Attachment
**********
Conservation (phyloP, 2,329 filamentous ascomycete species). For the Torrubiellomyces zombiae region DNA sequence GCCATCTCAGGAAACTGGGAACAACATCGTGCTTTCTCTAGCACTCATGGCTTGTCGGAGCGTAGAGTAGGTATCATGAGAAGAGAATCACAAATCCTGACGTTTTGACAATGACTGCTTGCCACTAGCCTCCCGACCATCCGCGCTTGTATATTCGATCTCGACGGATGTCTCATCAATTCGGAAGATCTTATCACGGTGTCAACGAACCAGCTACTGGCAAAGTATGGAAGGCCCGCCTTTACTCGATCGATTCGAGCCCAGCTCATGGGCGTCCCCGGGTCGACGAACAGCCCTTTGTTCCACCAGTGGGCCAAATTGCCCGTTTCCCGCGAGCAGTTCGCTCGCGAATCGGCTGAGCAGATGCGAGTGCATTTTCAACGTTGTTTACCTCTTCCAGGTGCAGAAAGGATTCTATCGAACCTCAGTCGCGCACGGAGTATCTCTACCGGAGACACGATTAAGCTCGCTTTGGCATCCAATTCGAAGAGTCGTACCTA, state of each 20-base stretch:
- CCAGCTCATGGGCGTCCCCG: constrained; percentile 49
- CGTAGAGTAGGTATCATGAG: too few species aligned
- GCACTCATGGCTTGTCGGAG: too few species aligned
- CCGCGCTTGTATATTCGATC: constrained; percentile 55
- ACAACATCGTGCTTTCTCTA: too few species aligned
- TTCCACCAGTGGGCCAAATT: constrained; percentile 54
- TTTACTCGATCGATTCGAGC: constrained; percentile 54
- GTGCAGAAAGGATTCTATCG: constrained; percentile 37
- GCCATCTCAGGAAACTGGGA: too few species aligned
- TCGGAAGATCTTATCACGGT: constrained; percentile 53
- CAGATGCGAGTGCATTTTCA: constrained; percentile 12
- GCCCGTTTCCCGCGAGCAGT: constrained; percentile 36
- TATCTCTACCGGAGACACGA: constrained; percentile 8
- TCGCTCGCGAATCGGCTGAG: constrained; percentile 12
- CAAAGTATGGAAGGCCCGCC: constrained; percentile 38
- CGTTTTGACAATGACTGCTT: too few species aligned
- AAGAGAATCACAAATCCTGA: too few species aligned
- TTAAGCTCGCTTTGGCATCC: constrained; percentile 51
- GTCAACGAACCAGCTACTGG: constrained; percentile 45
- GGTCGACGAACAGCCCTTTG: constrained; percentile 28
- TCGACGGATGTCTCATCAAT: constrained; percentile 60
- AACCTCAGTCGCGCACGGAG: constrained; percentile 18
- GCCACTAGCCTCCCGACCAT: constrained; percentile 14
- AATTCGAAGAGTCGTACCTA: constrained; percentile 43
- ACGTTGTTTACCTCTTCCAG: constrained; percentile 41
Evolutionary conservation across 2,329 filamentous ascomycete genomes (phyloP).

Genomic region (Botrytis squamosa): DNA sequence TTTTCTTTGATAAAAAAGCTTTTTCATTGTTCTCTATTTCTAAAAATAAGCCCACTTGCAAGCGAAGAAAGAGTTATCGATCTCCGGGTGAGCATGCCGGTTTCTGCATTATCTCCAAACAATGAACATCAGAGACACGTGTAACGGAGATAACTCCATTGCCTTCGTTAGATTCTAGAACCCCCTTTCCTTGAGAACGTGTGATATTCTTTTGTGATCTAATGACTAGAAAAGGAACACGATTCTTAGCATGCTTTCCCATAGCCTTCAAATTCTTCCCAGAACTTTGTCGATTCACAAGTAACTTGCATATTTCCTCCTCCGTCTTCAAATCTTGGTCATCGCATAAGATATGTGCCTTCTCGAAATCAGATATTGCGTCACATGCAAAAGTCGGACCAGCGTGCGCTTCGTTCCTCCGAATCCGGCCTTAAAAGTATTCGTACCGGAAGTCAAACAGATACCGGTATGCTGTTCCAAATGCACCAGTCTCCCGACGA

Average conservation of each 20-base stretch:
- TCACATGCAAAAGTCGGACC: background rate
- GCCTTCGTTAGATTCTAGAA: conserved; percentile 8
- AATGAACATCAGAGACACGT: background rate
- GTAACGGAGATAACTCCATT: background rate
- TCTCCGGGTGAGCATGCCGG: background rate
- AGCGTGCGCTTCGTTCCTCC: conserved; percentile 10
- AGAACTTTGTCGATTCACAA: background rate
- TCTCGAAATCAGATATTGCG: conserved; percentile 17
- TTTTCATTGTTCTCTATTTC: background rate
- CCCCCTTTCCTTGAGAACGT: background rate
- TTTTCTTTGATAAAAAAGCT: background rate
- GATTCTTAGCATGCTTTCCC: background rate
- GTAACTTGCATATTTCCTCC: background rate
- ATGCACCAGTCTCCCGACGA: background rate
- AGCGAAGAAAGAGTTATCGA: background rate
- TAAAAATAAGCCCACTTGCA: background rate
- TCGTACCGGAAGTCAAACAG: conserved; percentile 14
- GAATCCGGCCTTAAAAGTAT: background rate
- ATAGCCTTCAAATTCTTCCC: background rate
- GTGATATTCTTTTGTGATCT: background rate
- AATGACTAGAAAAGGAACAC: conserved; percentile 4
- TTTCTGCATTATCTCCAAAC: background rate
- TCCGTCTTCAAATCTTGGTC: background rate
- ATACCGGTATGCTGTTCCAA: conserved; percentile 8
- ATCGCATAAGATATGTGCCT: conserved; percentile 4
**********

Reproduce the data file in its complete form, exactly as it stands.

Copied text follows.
Conservation (phyloP, 2,329 filamentous ascomycete species). For the Torrubiellomyces zombiae region DNA sequence GCCATCTCAGGAAACTGGGAACAACATCGTGCTTTCTCTAGCACTCATGGCTTGTCGGAGCGTAGAGTAGGTATCATGAGAAGAGAATCACAAATCCTGACGTTTTGACAATGACTGCTTGCCACTAGCCTCCCGACCATCCGCGCTTGTATATTCGATCTCGACGGATGTCTCATCAATTCGGAAGATCTTATCACGGTGTCAACGAACCAGCTACTGGCAAAGTATGGAAGGCCCGCCTTTACTCGATCGATTCGAGCCCAGCTCATGGGCGTCCCCGGGTCGACGAACAGCCCTTTGTTCCACCAGTGGGCCAAATTGCCCGTTTCCCGCGAGCAGTTCGCTCGCGAATCGGCTGAGCAGATGCGAGTGCATTTTCAACGTTGTTTACCTCTTCCAGGTGCAGAAAGGATTCTATCGAACCTCAGTCGCGCACGGAGTATCTCTACCGGAGACACGATTAAGCTCGCTTTGGCATCCAATTCGAAGAGTCGTACCTA, state of each 20-base stretch:
- CCAGCTCATGGGCGTCCCCG: constrained; percentile 49
- CGTAGAGTAGGTATCATGAG: too few species aligned
- GCACTCATGGCTTGTCGGAG: too few species aligned
- CCGCGCTTGTATATTCGATC: constrained; percentile 55
- ACAACATCGTGCTTTCTCTA: too few species aligned
- TTCCACCAGTGGGCCAAATT: constrained; percentile 54
- TTTACTCGATCGATTCGAGC: constrained; percentile 54
- GTGCAGAAAGGATTCTATCG: constrained; percentile 37
- GCCATCTCAGGAAACTGGGA: too few species aligned
- TCGGAAGATCTTATCACGGT: constrained; percentile 53
- CAGATGCGAGTGCATTTTCA: constrained; percentile 12
- GCCCGTTTCCCGCGAGCAGT: constrained; percentile 36
- TATCTCTACCGGAGACACGA: constrained; percentile 8
- TCGCTCGCGAATCGGCTGAG: constrained; percentile 12
- CAAAGTATGGAAGGCCCGCC: constrained; percentile 38
- CGTTTTGACAATGACTGCTT: too few species aligned
- AAGAGAATCACAAATCCTGA: too few species aligned
- TTAAGCTCGCTTTGGCATCC: constrained; percentile 51
- GTCAACGAACCAGCTACTGG: constrained; percentile 45
- GGTCGACGAACAGCCCTTTG: constrained; percentile 28
- TCGACGGATGTCTCATCAAT: constrained; percentile 60
- AACCTCAGTCGCGCACGGAG: constrained; percentile 18
- GCCACTAGCCTCCCGACCAT: constrained; percentile 14
- AATTCGAAGAGTCGTACCTA: constrained; percentile 43
- ACGTTGTTTACCTCTTCCAG: constrained; percentile 41
Evolutionary conservation across 2,329 filamentous ascomycete genomes (phyloP).

Genomic region (Botrytis squamosa): DNA sequence TTTTCTTTGATAAAAAAGCTTTTTCATTGTTCTCTATTTCTAAAAATAAGCCCACTTGCAAGCGAAGAAAGAGTTATCGATCTCCGGGTGAGCATGCCGGTTTCTGCATTATCTCCAAACAATGAACATCAGAGACACGTGTAACGGAGATAACTCCATTGCCTTCGTTAGATTCTAGAACCCCCTTTCCTTGAGAACGTGTGATATTCTTTTGTGATCTAATGACTAGAAAAGGAACACGATTCTTAGCATGCTTTCCCATAGCCTTCAAATTCTTCCCAGAACTTTGTCGATTCACAAGTAACTTGCATATTTCCTCCTCCGTCTTCAAATCTTGGTCATCGCATAAGATATGTGCCTTCTCGAAATCAGATATTGCGTCACATGCAAAAGTCGGACCAGCGTGCGCTTCGTTCCTCCGAATCCGGCCTTAAAAGTATTCGTACCGGAAGTCAAACAGATACCGGTATGCTGTTCCAAATGCACCAGTCTCCCGACGA

Average conservation of each 20-base stretch:
- TCACATGCAAAAGTCGGACC: background rate
- GCCTTCGTTAGATTCTAGAA: conserved; percentile 8
- AATGAACATCAGAGACACGT: background rate
- GTAACGGAGATAACTCCATT: background rate
- TCTCCGGGTGAGCATGCCGG: background rate
- AGCGTGCGCTTCGTTCCTCC: conserved; percentile 10
- AGAACTTTGTCGATTCACAA: background rate
- TCTCGAAATCAGATATTGCG: conserved; percentile 17
- TTTTCATTGTTCTCTATTTC: background rate
- CCCCCTTTCCTTGAGAACGT: background rate
- TTTTCTTTGATAAAAAAGCT: background rate
- GATTCTTAGCATGCTTTCCC: background rate
- GTAACTTGCATATTTCCTCC: background rate
- ATGCACCAGTCTCCCGACGA: background rate
- AGCGAAGAAAGAGTTATCGA: background rate
- TAAAAATAAGCCCACTTGCA: background rate
- TCGTACCGGAAGTCAAACAG: conserved; percentile 14
- GAATCCGGCCTTAAAAGTAT: background rate
- ATAGCCTTCAAATTCTTCCC: background rate
- GTGATATTCTTTTGTGATCT: background rate
- AATGACTAGAAAAGGAACAC: conserved; percentile 4
- TTTCTGCATTATCTCCAAAC: background rate
- TCCGTCTTCAAATCTTGGTC: background rate
- ATACCGGTATGCTGTTCCAA: conserved; percentile 8
- ATCGCATAAGATATGTGCCT: conserved; percentile 4